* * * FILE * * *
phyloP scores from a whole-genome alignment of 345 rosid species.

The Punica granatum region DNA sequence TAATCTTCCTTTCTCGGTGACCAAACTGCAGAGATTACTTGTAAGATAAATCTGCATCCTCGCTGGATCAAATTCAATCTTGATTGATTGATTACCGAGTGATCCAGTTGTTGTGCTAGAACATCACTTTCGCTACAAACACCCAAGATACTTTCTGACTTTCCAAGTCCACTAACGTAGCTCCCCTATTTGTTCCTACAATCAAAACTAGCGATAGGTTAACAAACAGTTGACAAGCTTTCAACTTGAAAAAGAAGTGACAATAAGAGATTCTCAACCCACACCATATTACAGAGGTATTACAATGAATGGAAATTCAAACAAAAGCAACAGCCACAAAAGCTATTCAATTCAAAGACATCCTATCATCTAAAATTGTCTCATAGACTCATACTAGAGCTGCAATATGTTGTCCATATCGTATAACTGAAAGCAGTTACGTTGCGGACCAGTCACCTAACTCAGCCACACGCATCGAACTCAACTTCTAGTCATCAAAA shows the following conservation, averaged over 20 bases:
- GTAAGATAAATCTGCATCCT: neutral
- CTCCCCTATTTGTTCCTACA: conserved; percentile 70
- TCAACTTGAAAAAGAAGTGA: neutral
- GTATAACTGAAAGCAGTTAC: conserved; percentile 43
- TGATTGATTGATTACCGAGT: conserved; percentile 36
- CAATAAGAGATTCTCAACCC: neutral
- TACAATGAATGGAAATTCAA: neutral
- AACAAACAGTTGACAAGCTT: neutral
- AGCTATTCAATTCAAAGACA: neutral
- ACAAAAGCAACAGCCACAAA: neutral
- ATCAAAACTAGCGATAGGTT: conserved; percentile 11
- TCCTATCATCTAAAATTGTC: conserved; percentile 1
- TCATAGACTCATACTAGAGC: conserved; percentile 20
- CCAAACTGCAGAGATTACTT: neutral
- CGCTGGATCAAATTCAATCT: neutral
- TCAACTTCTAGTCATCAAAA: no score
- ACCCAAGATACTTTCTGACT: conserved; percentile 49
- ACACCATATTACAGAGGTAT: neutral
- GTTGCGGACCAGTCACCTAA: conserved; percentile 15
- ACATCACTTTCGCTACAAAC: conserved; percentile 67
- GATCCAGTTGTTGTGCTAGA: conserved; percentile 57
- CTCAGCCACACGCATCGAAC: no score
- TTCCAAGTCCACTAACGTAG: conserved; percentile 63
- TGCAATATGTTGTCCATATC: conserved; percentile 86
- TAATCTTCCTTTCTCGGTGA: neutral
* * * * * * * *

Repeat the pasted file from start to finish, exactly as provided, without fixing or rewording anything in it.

phyloP scores from a whole-genome alignment of 345 rosid species.

The Punica granatum region DNA sequence TAATCTTCCTTTCTCGGTGACCAAACTGCAGAGATTACTTGTAAGATAAATCTGCATCCTCGCTGGATCAAATTCAATCTTGATTGATTGATTACCGAGTGATCCAGTTGTTGTGCTAGAACATCACTTTCGCTACAAACACCCAAGATACTTTCTGACTTTCCAAGTCCACTAACGTAGCTCCCCTATTTGTTCCTACAATCAAAACTAGCGATAGGTTAACAAACAGTTGACAAGCTTTCAACTTGAAAAAGAAGTGACAATAAGAGATTCTCAACCCACACCATATTACAGAGGTATTACAATGAATGGAAATTCAAACAAAAGCAACAGCCACAAAAGCTATTCAATTCAAAGACATCCTATCATCTAAAATTGTCTCATAGACTCATACTAGAGCTGCAATATGTTGTCCATATCGTATAACTGAAAGCAGTTACGTTGCGGACCAGTCACCTAACTCAGCCACACGCATCGAACTCAACTTCTAGTCATCAAAA shows the following conservation, averaged over 20 bases:
- GTAAGATAAATCTGCATCCT: neutral
- CTCCCCTATTTGTTCCTACA: conserved; percentile 70
- TCAACTTGAAAAAGAAGTGA: neutral
- GTATAACTGAAAGCAGTTAC: conserved; percentile 43
- TGATTGATTGATTACCGAGT: conserved; percentile 36
- CAATAAGAGATTCTCAACCC: neutral
- TACAATGAATGGAAATTCAA: neutral
- AACAAACAGTTGACAAGCTT: neutral
- AGCTATTCAATTCAAAGACA: neutral
- ACAAAAGCAACAGCCACAAA: neutral
- ATCAAAACTAGCGATAGGTT: conserved; percentile 11
- TCCTATCATCTAAAATTGTC: conserved; percentile 1
- TCATAGACTCATACTAGAGC: conserved; percentile 20
- CCAAACTGCAGAGATTACTT: neutral
- CGCTGGATCAAATTCAATCT: neutral
- TCAACTTCTAGTCATCAAAA: no score
- ACCCAAGATACTTTCTGACT: conserved; percentile 49
- ACACCATATTACAGAGGTAT: neutral
- GTTGCGGACCAGTCACCTAA: conserved; percentile 15
- ACATCACTTTCGCTACAAAC: conserved; percentile 67
- GATCCAGTTGTTGTGCTAGA: conserved; percentile 57
- CTCAGCCACACGCATCGAAC: no score
- TTCCAAGTCCACTAACGTAG: conserved; percentile 63
- TGCAATATGTTGTCCATATC: conserved; percentile 86
- TAATCTTCCTTTCTCGGTGA: neutral